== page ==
Ponder this:

Sunday, November 14, 2010

A failure to communicate

Husband continues his communication obfuscation, previously revealed here and here.  He often speaks in code, and I must wait until he finishes speaking, and from the context, try to discern his meaning. 


We've been bringing in wood in preparation for The Cold and Dark Season. He brings tractor bucketloads to the screen porch; I stack it. It's getting close in there, and we were negotiating about where the bucketloads should be dropped so I would have room to stack. He came inside and told me, "I put the wood on that side (arm gesture) of the wall so you can stack it on the other side (arm gesture) of the wall."
Code key:  Wall = Porch


Husband has been buying woodworking tools, and recently found a needed safety part online. He mentioned an email he'd received from the seller, and said to me, "His PayPal address is at the end of the machine."
Code key:  Machine = Message


The language of woodworking leaves me in a swirling fog of confusion, and he's speaking that language now, frequently: jig, and fence, and kerf... 
I know what a jig is: it's a dance.
And I know what a fence is. Or I used to.
A kerf? What?


Pretty soon I think I'll give up and stop trying to  communicate verbally with him at all.  We'll move around each other like two dogs, sending and interpreting our intentions with the set of our ears or eyebrows.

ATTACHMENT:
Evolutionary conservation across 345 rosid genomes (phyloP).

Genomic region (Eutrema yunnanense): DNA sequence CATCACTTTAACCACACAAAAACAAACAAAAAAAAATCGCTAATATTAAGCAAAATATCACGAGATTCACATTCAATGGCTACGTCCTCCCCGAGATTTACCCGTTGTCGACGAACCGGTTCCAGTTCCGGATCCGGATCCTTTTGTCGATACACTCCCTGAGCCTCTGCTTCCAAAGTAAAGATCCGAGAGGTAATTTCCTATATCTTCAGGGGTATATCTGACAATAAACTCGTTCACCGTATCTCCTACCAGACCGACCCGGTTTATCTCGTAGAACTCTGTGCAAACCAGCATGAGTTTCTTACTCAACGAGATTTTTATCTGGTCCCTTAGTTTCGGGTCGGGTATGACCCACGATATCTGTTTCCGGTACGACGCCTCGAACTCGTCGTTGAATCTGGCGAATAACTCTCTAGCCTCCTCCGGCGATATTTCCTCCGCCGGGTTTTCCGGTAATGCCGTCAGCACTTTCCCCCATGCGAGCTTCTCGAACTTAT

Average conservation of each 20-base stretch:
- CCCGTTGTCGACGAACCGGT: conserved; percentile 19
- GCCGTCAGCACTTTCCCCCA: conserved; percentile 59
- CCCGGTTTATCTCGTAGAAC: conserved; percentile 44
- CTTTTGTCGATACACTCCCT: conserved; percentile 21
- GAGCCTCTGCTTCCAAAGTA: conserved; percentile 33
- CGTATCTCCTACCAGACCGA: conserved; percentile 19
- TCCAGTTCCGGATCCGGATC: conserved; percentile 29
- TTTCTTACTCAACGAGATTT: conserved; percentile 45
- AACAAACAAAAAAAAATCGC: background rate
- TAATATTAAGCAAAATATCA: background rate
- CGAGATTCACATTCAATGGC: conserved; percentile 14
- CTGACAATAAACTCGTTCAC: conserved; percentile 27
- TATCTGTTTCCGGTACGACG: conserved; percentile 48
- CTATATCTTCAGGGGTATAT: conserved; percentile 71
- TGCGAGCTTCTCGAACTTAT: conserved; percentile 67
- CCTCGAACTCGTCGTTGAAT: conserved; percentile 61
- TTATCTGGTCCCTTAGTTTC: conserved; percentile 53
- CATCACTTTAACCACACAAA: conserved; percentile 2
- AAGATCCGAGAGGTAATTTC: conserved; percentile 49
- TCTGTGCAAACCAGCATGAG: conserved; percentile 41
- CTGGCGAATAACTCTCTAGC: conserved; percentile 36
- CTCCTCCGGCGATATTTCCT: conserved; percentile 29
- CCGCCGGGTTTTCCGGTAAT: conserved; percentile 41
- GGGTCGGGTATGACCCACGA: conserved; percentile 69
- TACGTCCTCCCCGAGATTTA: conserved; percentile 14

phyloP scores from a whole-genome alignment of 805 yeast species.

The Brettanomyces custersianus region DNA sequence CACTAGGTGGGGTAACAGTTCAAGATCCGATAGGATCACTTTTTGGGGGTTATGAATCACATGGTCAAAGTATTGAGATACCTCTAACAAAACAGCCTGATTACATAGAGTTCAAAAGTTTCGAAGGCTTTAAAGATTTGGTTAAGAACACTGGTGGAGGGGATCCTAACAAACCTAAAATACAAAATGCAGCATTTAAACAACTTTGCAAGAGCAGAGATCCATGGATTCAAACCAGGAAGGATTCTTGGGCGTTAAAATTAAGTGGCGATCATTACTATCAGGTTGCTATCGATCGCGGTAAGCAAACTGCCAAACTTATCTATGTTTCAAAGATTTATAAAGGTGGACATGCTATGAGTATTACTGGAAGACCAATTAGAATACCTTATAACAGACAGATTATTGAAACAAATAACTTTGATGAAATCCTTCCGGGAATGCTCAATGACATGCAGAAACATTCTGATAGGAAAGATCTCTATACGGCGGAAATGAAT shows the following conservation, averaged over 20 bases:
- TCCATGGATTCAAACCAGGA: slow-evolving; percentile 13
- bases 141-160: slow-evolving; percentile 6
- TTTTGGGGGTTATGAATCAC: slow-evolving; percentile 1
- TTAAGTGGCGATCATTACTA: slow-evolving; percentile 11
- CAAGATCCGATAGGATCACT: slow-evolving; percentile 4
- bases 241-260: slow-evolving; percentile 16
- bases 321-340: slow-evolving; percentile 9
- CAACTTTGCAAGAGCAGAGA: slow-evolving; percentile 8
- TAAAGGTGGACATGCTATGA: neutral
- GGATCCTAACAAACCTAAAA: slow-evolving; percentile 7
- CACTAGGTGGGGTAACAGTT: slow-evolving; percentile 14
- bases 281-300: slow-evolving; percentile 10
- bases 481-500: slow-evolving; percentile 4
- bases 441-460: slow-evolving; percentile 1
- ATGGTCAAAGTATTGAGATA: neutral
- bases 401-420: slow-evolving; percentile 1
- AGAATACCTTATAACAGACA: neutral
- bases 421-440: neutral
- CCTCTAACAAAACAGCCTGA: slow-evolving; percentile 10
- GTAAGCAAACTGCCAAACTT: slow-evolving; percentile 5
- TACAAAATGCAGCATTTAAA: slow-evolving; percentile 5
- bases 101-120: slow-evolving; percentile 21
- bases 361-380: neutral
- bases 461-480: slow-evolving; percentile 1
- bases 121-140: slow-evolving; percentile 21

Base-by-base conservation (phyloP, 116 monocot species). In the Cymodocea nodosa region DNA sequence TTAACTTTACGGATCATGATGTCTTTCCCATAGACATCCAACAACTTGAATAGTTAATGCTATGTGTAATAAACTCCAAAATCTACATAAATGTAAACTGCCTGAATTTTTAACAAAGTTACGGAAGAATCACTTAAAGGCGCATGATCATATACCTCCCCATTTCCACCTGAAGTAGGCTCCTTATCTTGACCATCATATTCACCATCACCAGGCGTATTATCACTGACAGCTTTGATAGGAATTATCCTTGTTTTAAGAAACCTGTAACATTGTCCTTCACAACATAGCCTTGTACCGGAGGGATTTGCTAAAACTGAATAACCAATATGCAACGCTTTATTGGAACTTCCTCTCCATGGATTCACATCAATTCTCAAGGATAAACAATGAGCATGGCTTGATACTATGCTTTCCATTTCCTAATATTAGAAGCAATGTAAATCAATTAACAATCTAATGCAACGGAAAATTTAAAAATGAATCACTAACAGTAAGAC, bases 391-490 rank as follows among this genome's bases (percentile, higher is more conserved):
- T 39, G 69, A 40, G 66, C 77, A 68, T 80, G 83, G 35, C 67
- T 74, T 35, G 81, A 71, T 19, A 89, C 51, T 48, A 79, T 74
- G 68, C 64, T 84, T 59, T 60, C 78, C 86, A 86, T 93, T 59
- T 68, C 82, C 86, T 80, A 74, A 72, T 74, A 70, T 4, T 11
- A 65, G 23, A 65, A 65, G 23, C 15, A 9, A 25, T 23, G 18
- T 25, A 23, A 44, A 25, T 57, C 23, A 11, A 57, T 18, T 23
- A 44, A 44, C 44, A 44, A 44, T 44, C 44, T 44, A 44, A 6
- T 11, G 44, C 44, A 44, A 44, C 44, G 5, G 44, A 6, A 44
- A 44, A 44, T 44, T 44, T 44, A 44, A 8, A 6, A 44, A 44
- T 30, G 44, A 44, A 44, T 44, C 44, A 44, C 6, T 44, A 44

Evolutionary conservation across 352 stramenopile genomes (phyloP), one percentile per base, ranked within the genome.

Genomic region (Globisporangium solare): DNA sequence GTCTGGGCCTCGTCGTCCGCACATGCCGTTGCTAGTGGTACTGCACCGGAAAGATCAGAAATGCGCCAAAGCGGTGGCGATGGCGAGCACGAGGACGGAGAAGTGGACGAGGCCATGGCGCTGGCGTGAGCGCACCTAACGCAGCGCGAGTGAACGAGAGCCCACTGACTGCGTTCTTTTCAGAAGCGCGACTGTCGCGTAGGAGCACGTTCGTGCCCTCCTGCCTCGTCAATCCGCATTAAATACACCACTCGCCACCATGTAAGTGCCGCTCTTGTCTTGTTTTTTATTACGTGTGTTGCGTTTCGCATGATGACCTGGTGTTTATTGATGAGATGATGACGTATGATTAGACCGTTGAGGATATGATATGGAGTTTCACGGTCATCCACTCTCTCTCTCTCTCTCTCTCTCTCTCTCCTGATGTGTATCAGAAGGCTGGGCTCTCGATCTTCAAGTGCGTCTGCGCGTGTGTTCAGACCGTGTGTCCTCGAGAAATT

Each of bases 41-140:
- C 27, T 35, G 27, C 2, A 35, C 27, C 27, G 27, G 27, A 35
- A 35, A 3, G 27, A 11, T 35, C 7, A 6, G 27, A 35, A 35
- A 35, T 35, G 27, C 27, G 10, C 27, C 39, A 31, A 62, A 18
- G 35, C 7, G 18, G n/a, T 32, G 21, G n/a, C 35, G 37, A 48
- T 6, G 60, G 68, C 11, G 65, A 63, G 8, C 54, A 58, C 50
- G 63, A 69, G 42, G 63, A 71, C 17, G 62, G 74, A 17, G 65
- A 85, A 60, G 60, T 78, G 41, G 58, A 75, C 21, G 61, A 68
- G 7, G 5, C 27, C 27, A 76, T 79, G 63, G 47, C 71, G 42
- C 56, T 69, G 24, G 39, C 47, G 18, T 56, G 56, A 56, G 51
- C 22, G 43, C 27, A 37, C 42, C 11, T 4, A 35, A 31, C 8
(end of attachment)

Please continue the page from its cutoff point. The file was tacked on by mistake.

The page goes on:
The tail thing will be a problem.

25 comments:

Mac n' Janet said...

It's got to be a male thing! My husband tells me I'm not listening and I say I'm listening it's just that I don't understand and he can't understand that.

Rosanne said...

As my husband ages, he speaks less and grunts more. I'm getting fairly good at choosing my own interpretation of them. :)

Barb said...

After 43 years, there is little need for words, though I occasionally like them spoken. You put a smile on my face this Sunday morning. Kerf? Now I suppose I'll have to Google...

SmitoniusAndSonata said...

You seem to have quite complex conversations with your husband . Hardly surprising that communication breaks down occasionally .
We stick to basics like , "What would you like for supper"? " . Now I know that couscous must never ever be served , any interpretation of the reply is acceptable .
"kerf" ? Probably closely related to an adze ( lovely word!).

Susan said...

Since my hubby and I "share a brain", sometimes we just don't speak. There is a tendency in my family to substitute words, and as I age I am finding this to be the case even more. Him...he uses the correct words, but fails to complete sentences, so I have to use my half of our brain to figure things out. Ahhh, the joys of growing older together. I wouldn't have it any other way.

Journey said...

Cute post! And so well described! My lovey often starts in the middle of a sentence, out of nowhere, and it's become a game to see how quickly I can figure it out. And we also do the "pause" between words - like just about the time I give up and start to leave the room, about the doorway, another words will come tumbling out. Yep, we do the "you're not listening" thing too. So glad to hear it's not just me!

That being said, I love him to pieces!!!

Journey said...

And kerf is a new scrabble word for me. Thanks!

Friko said...

Lovely post.
Are husbands and wives meant to communicate?
I wasn't sure before.